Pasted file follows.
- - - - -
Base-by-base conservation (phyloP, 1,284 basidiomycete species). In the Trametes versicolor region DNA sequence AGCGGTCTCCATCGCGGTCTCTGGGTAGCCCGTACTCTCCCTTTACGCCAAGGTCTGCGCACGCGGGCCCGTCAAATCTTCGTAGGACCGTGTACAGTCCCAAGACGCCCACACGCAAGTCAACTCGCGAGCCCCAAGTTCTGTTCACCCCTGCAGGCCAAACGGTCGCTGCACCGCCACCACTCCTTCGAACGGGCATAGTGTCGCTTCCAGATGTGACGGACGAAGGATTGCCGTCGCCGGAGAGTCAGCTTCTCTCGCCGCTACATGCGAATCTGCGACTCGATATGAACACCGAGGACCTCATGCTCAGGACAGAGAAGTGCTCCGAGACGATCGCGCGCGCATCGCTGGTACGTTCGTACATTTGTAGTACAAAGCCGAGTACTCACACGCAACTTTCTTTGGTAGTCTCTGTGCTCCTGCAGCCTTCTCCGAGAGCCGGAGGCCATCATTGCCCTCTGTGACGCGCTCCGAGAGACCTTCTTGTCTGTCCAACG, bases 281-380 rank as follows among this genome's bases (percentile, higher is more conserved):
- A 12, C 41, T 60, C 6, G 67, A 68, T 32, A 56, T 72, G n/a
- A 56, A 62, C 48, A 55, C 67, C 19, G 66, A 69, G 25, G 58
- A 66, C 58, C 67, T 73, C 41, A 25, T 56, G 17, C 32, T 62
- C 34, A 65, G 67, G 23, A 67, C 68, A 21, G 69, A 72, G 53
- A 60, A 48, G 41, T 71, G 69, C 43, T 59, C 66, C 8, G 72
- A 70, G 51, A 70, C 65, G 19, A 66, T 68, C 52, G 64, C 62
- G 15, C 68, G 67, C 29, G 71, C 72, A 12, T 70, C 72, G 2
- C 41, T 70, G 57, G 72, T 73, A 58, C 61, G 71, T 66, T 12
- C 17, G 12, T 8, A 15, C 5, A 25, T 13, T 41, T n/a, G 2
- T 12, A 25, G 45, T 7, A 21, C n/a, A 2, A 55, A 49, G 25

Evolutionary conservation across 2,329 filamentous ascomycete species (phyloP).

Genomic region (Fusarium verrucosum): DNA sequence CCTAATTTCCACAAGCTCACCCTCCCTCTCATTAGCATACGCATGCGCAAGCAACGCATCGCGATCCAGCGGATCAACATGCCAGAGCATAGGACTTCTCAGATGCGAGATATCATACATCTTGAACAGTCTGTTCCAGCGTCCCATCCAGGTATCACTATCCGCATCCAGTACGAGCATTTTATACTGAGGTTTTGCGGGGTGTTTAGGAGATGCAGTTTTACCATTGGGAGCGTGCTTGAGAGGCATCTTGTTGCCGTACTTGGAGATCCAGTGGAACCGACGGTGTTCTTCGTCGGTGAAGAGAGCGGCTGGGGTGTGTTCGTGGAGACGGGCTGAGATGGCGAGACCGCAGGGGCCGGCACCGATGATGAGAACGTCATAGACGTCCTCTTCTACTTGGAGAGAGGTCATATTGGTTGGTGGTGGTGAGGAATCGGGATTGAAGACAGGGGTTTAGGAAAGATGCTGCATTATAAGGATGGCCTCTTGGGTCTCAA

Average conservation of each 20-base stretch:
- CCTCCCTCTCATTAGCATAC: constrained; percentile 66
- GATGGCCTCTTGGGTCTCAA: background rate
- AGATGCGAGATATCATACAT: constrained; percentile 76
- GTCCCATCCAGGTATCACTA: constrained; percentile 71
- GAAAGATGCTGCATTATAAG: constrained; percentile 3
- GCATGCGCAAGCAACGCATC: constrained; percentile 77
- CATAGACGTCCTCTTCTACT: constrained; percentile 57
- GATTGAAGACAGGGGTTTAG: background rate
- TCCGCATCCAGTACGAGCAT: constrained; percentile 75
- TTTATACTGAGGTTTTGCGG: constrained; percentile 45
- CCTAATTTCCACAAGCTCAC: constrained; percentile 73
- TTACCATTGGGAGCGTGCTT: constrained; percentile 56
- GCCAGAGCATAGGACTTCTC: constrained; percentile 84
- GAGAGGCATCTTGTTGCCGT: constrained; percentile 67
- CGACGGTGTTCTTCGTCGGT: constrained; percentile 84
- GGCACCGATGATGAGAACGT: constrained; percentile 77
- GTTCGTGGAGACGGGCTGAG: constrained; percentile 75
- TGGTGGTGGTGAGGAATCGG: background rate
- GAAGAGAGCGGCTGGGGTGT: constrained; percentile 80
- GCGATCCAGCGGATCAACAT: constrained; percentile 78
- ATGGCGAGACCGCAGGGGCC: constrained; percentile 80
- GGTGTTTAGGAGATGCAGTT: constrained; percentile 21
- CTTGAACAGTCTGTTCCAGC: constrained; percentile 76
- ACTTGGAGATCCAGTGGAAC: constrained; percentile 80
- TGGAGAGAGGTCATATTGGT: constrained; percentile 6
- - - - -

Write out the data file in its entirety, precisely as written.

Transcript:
Base-by-base conservation (phyloP, 1,284 basidiomycete species). In the Trametes versicolor region DNA sequence AGCGGTCTCCATCGCGGTCTCTGGGTAGCCCGTACTCTCCCTTTACGCCAAGGTCTGCGCACGCGGGCCCGTCAAATCTTCGTAGGACCGTGTACAGTCCCAAGACGCCCACACGCAAGTCAACTCGCGAGCCCCAAGTTCTGTTCACCCCTGCAGGCCAAACGGTCGCTGCACCGCCACCACTCCTTCGAACGGGCATAGTGTCGCTTCCAGATGTGACGGACGAAGGATTGCCGTCGCCGGAGAGTCAGCTTCTCTCGCCGCTACATGCGAATCTGCGACTCGATATGAACACCGAGGACCTCATGCTCAGGACAGAGAAGTGCTCCGAGACGATCGCGCGCGCATCGCTGGTACGTTCGTACATTTGTAGTACAAAGCCGAGTACTCACACGCAACTTTCTTTGGTAGTCTCTGTGCTCCTGCAGCCTTCTCCGAGAGCCGGAGGCCATCATTGCCCTCTGTGACGCGCTCCGAGAGACCTTCTTGTCTGTCCAACG, bases 281-380 rank as follows among this genome's bases (percentile, higher is more conserved):
- A 12, C 41, T 60, C 6, G 67, A 68, T 32, A 56, T 72, G n/a
- A 56, A 62, C 48, A 55, C 67, C 19, G 66, A 69, G 25, G 58
- A 66, C 58, C 67, T 73, C 41, A 25, T 56, G 17, C 32, T 62
- C 34, A 65, G 67, G 23, A 67, C 68, A 21, G 69, A 72, G 53
- A 60, A 48, G 41, T 71, G 69, C 43, T 59, C 66, C 8, G 72
- A 70, G 51, A 70, C 65, G 19, A 66, T 68, C 52, G 64, C 62
- G 15, C 68, G 67, C 29, G 71, C 72, A 12, T 70, C 72, G 2
- C 41, T 70, G 57, G 72, T 73, A 58, C 61, G 71, T 66, T 12
- C 17, G 12, T 8, A 15, C 5, A 25, T 13, T 41, T n/a, G 2
- T 12, A 25, G 45, T 7, A 21, C n/a, A 2, A 55, A 49, G 25

Evolutionary conservation across 2,329 filamentous ascomycete species (phyloP).

Genomic region (Fusarium verrucosum): DNA sequence CCTAATTTCCACAAGCTCACCCTCCCTCTCATTAGCATACGCATGCGCAAGCAACGCATCGCGATCCAGCGGATCAACATGCCAGAGCATAGGACTTCTCAGATGCGAGATATCATACATCTTGAACAGTCTGTTCCAGCGTCCCATCCAGGTATCACTATCCGCATCCAGTACGAGCATTTTATACTGAGGTTTTGCGGGGTGTTTAGGAGATGCAGTTTTACCATTGGGAGCGTGCTTGAGAGGCATCTTGTTGCCGTACTTGGAGATCCAGTGGAACCGACGGTGTTCTTCGTCGGTGAAGAGAGCGGCTGGGGTGTGTTCGTGGAGACGGGCTGAGATGGCGAGACCGCAGGGGCCGGCACCGATGATGAGAACGTCATAGACGTCCTCTTCTACTTGGAGAGAGGTCATATTGGTTGGTGGTGGTGAGGAATCGGGATTGAAGACAGGGGTTTAGGAAAGATGCTGCATTATAAGGATGGCCTCTTGGGTCTCAA

Average conservation of each 20-base stretch:
- CCTCCCTCTCATTAGCATAC: constrained; percentile 66
- GATGGCCTCTTGGGTCTCAA: background rate
- AGATGCGAGATATCATACAT: constrained; percentile 76
- GTCCCATCCAGGTATCACTA: constrained; percentile 71
- GAAAGATGCTGCATTATAAG: constrained; percentile 3
- GCATGCGCAAGCAACGCATC: constrained; percentile 77
- CATAGACGTCCTCTTCTACT: constrained; percentile 57
- GATTGAAGACAGGGGTTTAG: background rate
- TCCGCATCCAGTACGAGCAT: constrained; percentile 75
- TTTATACTGAGGTTTTGCGG: constrained; percentile 45
- CCTAATTTCCACAAGCTCAC: constrained; percentile 73
- TTACCATTGGGAGCGTGCTT: constrained; percentile 56
- GCCAGAGCATAGGACTTCTC: constrained; percentile 84
- GAGAGGCATCTTGTTGCCGT: constrained; percentile 67
- CGACGGTGTTCTTCGTCGGT: constrained; percentile 84
- GGCACCGATGATGAGAACGT: constrained; percentile 77
- GTTCGTGGAGACGGGCTGAG: constrained; percentile 75
- TGGTGGTGGTGAGGAATCGG: background rate
- GAAGAGAGCGGCTGGGGTGT: constrained; percentile 80
- GCGATCCAGCGGATCAACAT: constrained; percentile 78
- ATGGCGAGACCGCAGGGGCC: constrained; percentile 80
- GGTGTTTAGGAGATGCAGTT: constrained; percentile 21
- CTTGAACAGTCTGTTCCAGC: constrained; percentile 76
- ACTTGGAGATCCAGTGGAAC: constrained; percentile 80
- TGGAGAGAGGTCATATTGGT: constrained; percentile 6